Q: You mentioned that an S Corp’s reported net profit is really pre-tax profit. How do I determine or fine what the actual tax liability is on that income so I can deduct the taxes when calculating cash flow available to service debt? It’s confusing because if you go to the owner’s personal income tax return, his or her total tax liability may include other sources of income besides the S Corp income such as wages, capital gains, interest income etc. How do you determine just the portion of tax liability due on S Corp income?
A: It is very confusing. One practical way is to estimate the owner's effective income tax rate by dividing his or her Total Tax from Form 1040 by Adjusted Gross Income reported on Form 1040. Then apply this rate to the taxable revenue reported on the owner's Schedule K-1 (Form 1120S) from the Subchapter S corporation to estimate the tax liability for the company's taxable income.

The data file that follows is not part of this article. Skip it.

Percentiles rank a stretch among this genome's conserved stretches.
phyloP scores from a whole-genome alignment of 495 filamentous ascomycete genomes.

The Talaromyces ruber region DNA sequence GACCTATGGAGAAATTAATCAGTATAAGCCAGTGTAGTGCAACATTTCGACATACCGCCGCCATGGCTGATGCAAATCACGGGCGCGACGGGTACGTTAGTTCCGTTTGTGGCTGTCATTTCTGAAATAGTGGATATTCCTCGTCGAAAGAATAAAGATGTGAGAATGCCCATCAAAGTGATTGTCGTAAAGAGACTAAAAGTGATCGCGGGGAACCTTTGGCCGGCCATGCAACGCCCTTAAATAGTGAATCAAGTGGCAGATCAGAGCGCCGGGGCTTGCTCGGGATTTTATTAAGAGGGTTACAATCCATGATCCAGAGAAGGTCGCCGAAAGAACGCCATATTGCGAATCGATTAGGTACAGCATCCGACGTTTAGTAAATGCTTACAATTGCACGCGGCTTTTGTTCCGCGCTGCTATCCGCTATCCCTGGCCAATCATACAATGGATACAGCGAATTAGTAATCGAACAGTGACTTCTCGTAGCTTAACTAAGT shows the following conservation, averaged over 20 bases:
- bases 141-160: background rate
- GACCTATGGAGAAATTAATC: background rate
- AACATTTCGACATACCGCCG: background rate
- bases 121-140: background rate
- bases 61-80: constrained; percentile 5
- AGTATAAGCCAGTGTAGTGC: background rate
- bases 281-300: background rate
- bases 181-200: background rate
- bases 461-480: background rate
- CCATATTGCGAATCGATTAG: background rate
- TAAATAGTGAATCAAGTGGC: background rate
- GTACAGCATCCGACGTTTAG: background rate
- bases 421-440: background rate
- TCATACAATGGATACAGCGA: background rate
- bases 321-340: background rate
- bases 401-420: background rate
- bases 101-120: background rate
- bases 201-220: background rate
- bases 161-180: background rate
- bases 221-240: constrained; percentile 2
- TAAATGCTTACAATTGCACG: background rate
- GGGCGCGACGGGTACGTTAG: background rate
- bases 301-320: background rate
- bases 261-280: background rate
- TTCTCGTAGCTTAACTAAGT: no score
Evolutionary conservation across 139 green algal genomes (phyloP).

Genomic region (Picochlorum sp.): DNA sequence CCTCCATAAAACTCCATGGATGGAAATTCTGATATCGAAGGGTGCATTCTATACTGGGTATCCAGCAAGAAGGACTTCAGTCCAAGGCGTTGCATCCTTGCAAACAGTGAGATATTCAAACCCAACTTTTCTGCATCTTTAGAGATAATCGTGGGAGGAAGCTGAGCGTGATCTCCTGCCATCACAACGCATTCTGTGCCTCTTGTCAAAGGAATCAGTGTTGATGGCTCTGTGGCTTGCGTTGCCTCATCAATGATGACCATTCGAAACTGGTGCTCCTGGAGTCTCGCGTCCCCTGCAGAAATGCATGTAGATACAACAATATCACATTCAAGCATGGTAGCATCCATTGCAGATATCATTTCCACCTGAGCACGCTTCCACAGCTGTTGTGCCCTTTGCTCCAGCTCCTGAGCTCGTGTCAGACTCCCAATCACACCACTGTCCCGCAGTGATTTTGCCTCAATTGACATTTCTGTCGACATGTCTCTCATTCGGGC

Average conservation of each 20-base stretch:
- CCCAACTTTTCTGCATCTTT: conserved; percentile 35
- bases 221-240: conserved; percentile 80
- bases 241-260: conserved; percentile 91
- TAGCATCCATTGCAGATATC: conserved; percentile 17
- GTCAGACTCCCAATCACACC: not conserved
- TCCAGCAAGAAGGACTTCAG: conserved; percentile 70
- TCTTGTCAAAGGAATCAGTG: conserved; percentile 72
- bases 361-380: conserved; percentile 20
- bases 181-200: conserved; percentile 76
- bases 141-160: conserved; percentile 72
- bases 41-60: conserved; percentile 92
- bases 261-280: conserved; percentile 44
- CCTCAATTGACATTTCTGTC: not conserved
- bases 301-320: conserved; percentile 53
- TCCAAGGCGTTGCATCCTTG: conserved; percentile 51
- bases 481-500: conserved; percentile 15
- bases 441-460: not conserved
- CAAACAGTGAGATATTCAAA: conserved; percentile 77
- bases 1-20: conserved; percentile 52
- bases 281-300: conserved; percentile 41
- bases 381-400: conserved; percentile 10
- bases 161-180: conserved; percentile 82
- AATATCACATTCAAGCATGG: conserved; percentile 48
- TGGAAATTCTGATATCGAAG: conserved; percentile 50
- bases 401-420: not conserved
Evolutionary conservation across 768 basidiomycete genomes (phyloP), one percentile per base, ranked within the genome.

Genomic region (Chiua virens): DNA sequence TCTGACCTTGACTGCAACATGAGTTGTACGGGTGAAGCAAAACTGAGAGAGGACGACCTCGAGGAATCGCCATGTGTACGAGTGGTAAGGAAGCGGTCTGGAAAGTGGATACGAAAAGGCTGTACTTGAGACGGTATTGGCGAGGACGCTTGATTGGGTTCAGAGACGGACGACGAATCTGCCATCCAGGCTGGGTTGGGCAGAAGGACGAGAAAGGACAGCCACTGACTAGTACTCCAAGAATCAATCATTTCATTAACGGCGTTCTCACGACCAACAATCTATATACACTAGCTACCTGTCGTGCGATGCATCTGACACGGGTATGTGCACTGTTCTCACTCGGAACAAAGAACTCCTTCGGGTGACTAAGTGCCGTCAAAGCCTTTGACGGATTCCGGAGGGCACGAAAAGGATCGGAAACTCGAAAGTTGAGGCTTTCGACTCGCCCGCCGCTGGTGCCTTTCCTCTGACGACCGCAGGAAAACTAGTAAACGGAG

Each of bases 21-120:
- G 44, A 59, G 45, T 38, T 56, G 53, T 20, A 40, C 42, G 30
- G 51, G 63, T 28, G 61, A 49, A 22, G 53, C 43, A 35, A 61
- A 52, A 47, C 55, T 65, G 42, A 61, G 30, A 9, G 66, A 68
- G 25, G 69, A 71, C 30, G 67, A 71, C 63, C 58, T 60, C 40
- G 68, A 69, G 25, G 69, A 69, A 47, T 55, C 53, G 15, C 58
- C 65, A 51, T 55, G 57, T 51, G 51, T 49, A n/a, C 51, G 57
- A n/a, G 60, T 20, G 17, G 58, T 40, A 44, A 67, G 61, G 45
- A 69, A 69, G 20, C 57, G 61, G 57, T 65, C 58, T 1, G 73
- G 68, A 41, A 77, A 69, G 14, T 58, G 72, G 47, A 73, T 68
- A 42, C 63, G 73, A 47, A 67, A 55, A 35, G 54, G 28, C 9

However, it is more useful and practical to adjust the full amount of distributions since they are used for a combination of income tax payments on taxable business income and for owner compensation. Both are operating expenses. Therefore, the full amount of distributions should properly be deducted from Subchapter S corporation reported net profit to arrive at profit – not cash flow – available to service company debt.
In addition, we recommend deducting loans to the owner from the company, along with distributions, since loans to owners are frequently advance distributions. They are subsequently converted to distributions by a simple set of accounting entries. Loans are cash out the door, which reduces cash available to service company debt.
Q: Would this salary income be in the form of a W2?
A: Salaries are indeed reported on the W-2.
Course overview: Business Income Tax Returns